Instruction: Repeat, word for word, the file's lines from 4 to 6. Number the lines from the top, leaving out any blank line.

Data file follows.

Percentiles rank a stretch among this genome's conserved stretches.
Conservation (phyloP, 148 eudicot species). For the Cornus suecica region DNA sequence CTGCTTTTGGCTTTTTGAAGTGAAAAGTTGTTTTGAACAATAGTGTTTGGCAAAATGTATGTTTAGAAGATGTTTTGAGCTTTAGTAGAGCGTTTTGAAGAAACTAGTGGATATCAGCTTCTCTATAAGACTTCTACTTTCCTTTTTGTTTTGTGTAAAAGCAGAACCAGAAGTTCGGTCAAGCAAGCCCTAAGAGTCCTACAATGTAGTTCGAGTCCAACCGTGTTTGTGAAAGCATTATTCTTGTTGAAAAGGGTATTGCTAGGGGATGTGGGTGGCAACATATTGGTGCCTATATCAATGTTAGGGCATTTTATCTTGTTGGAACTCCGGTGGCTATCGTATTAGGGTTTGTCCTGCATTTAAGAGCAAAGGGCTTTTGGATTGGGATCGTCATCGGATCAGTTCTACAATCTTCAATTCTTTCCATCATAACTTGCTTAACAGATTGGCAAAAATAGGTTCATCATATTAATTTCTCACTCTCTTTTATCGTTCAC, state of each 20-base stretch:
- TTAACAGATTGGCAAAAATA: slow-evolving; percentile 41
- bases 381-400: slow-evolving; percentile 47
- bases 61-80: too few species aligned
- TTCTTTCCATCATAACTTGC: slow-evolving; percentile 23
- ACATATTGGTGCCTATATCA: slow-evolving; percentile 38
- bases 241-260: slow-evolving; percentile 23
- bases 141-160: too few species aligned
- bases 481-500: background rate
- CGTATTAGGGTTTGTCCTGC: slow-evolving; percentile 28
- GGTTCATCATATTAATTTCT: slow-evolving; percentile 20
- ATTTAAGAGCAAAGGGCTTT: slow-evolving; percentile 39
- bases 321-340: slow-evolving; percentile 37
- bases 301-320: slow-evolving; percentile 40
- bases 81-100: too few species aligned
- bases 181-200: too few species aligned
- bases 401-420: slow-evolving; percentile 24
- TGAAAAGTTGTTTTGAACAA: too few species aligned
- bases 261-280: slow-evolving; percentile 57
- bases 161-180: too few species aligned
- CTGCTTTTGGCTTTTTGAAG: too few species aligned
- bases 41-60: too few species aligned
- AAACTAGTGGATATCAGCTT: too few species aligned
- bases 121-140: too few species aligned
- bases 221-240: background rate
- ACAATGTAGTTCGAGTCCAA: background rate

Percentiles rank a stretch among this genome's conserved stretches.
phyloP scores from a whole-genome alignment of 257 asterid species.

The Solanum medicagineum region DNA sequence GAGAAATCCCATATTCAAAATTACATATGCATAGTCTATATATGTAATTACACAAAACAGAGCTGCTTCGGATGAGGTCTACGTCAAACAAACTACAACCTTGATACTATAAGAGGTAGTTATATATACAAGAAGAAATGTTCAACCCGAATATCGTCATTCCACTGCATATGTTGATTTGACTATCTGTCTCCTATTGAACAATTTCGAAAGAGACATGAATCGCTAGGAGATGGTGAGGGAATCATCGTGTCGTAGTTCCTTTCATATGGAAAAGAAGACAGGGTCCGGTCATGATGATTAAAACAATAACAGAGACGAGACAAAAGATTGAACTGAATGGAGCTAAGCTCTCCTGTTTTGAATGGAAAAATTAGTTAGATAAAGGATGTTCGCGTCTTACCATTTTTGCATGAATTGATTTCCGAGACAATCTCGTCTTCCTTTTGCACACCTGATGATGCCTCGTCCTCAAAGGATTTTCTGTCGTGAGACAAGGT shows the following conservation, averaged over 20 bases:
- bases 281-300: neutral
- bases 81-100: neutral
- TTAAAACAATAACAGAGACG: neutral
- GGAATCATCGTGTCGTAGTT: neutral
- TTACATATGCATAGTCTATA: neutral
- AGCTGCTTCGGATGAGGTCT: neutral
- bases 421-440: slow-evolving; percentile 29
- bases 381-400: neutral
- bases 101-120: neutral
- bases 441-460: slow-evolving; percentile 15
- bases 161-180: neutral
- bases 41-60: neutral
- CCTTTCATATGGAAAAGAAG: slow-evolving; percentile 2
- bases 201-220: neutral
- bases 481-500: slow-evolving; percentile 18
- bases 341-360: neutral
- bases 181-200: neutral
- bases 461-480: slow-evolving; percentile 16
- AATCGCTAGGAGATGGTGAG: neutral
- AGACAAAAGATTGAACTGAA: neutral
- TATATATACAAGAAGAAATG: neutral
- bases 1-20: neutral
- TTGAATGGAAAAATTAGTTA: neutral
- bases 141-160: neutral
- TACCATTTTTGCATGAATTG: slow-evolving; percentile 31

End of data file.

- bases 381-400: slow-evolving; percentile 47
- bases 61-80: too few species aligned
- TTCTTTCCATCATAACTTGC: slow-evolving; percentile 23